From Virtuous Armed Citizen to "Cramped Little Risk-Fearing Man": The Meaning of Firearms in an Insecure Era

Yuill, Kevin (2017) From Virtuous Armed Citizen to "Cramped Little Risk-Fearing Man": The Meaning of Firearms in an Insecure Era. In: The Second Amendment and Gun Control: Freedom, Fear, and the American Constitution. Routledge, Abingdon, Oxfordshire.

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Abstract

The gun debate has always been about who may wield arms and how they may use them, not about the arms themselves. It remains so today but the gun debate is intractable because of the changed historical context within which today’s debate takes place. Both calls for gun controls and the rise in sales of guns for self-protection stem from insecurity within what has been Ulrich Beck called a ‘risk society’. This chapter examines the ideas behind gun control through history, comparing and contrasting gun control in different historical eras. Before 1970, gun controls were supported by conservatives and resisted by those who sought equality. Part of American heritage, the virtuous armed citizen was a symbol of the country and the power of and trust in ordinary citizens. But since 1970 the virtuous armed citizen has been under cultural attack from what cultural critic Allan Bloom called the ‘cramped, risk-fearing little man’. The irrational ban on ‘assault weapons’, which are responsible for only a tiny number of homicides per year, and the fact that no few if any campaigners for gun controls call for the police to be disarmed disarmament of police and private security demonstrates that the real target of the campaign for more control on guns is not guns themselves but the culture of guns about guns themselves but the perceived risks allowing private citizens to be armed. In a risk-fearing culture, a population fearful of its fellows trusts only the state to protect them and is offended by the power of the ordinary citizen. But, equally, the fact that gun sales rise after mass shootings and terrorist attacks, despite a historically low and falling crime rate, indicates that the purported need for a gun for protection is also the product of irrational fears. Insecurity about one’s fellows pushes drives both policy responses – gun controls – and individuals into to arm themselves arming themselves for self-defence.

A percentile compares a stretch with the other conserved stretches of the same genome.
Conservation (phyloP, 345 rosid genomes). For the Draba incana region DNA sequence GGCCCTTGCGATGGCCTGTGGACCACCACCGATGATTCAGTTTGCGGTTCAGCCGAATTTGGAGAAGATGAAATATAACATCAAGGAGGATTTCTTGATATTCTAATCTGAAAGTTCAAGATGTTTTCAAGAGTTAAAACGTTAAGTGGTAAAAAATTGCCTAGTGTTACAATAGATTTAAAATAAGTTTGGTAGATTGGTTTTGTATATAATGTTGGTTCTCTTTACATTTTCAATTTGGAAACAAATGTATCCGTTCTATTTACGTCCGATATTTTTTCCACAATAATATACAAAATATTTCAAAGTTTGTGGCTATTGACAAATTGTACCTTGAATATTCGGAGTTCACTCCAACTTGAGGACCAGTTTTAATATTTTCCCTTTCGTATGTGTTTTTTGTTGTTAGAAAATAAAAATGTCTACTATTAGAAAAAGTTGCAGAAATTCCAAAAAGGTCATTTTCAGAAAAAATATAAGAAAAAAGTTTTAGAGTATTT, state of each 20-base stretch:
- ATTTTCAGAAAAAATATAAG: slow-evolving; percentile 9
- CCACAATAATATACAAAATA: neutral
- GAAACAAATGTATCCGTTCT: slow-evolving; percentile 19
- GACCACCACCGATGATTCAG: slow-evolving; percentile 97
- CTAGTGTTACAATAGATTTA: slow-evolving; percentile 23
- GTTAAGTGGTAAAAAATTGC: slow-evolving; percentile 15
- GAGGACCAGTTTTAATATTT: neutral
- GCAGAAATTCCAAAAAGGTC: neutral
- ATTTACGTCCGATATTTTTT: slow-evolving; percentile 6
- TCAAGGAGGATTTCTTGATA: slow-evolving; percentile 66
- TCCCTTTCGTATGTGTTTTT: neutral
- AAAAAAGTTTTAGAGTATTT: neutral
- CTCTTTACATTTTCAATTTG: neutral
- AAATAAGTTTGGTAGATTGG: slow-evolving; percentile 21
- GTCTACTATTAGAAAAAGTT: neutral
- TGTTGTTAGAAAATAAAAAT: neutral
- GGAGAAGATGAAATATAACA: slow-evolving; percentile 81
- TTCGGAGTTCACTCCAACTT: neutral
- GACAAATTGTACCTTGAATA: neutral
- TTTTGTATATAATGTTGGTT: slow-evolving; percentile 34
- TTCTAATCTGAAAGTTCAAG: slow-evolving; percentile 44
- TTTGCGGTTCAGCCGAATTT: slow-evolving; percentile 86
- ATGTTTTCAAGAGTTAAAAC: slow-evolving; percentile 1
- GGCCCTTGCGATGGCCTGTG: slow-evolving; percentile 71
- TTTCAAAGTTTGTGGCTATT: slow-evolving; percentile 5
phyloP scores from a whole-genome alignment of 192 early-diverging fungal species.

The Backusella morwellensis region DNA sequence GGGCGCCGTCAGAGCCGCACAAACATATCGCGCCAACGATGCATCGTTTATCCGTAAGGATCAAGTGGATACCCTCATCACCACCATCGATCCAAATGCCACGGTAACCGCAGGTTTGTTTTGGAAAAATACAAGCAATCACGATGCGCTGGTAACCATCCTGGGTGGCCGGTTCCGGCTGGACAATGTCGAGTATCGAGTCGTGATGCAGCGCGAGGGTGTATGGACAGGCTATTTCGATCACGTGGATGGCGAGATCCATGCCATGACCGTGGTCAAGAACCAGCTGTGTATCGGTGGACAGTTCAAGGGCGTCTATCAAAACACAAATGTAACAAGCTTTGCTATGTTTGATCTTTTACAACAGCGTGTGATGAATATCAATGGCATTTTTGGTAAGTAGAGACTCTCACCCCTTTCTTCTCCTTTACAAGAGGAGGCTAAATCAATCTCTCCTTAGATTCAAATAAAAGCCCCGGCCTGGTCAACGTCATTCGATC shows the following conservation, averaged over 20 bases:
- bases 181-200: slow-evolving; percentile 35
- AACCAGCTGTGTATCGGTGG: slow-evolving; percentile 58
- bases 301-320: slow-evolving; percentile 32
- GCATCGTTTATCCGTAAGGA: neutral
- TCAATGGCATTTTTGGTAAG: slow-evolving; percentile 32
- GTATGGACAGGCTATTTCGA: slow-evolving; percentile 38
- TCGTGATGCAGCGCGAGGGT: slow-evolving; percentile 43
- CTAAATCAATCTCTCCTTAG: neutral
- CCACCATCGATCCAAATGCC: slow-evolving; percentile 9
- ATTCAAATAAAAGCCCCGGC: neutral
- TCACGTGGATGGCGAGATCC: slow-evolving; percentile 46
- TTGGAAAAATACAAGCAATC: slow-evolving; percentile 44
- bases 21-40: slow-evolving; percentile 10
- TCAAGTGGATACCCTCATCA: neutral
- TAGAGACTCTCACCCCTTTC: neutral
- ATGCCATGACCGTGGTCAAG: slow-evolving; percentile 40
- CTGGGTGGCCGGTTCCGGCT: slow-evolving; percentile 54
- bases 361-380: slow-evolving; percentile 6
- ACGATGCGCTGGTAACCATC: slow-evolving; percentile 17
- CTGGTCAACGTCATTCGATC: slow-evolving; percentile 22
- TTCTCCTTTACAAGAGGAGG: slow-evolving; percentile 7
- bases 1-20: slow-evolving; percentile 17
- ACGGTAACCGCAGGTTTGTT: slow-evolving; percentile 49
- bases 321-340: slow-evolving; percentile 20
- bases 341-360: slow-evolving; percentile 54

Item Type: Book Section
Subjects: Culture > History and Politics
Divisions: Faculty of Education and Society
Depositing User: Kevin Yuill
Date Deposited: 29 Sep 2017 14:05
Last Modified: 29 Sep 2017 14:05
URI: http://sure.sunderland.ac.uk/id/eprint/7842

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